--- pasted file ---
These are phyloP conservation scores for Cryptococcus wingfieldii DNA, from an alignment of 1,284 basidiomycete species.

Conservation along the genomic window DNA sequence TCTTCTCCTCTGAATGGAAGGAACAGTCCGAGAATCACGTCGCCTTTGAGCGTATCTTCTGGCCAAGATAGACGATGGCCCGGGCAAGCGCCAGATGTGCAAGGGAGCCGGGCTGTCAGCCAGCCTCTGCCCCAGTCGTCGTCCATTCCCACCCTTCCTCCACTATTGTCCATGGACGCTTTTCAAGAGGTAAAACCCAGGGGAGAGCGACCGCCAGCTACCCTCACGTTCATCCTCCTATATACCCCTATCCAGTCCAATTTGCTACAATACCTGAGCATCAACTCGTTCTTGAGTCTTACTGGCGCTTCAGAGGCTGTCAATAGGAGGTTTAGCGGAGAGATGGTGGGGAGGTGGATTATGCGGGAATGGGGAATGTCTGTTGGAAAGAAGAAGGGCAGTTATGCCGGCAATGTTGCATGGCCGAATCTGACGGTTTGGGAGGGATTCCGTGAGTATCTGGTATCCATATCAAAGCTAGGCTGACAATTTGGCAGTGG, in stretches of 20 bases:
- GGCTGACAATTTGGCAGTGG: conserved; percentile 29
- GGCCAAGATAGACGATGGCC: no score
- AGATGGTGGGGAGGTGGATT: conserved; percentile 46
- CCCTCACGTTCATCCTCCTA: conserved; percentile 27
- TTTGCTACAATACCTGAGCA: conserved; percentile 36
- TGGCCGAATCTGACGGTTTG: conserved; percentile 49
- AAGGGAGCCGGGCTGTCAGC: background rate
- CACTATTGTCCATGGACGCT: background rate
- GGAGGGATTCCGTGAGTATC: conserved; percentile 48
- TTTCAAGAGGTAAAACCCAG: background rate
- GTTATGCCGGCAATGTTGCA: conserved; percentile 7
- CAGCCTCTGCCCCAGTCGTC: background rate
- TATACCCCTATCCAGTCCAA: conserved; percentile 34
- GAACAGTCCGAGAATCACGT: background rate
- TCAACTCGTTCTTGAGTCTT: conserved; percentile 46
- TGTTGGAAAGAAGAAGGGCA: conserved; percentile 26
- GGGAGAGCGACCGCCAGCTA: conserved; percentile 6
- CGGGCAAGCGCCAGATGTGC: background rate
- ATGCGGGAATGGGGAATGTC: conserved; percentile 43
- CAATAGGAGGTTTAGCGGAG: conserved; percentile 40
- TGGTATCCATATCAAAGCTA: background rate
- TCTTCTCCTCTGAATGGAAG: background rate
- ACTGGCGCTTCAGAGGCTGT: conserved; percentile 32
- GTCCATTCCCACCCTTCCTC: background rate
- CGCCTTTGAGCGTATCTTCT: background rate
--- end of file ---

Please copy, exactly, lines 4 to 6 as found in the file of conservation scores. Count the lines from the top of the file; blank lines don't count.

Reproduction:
- GGCCAAGATAGACGATGGCC: no score
- AGATGGTGGGGAGGTGGATT: conserved; percentile 46
- CCCTCACGTTCATCCTCCTA: conserved; percentile 27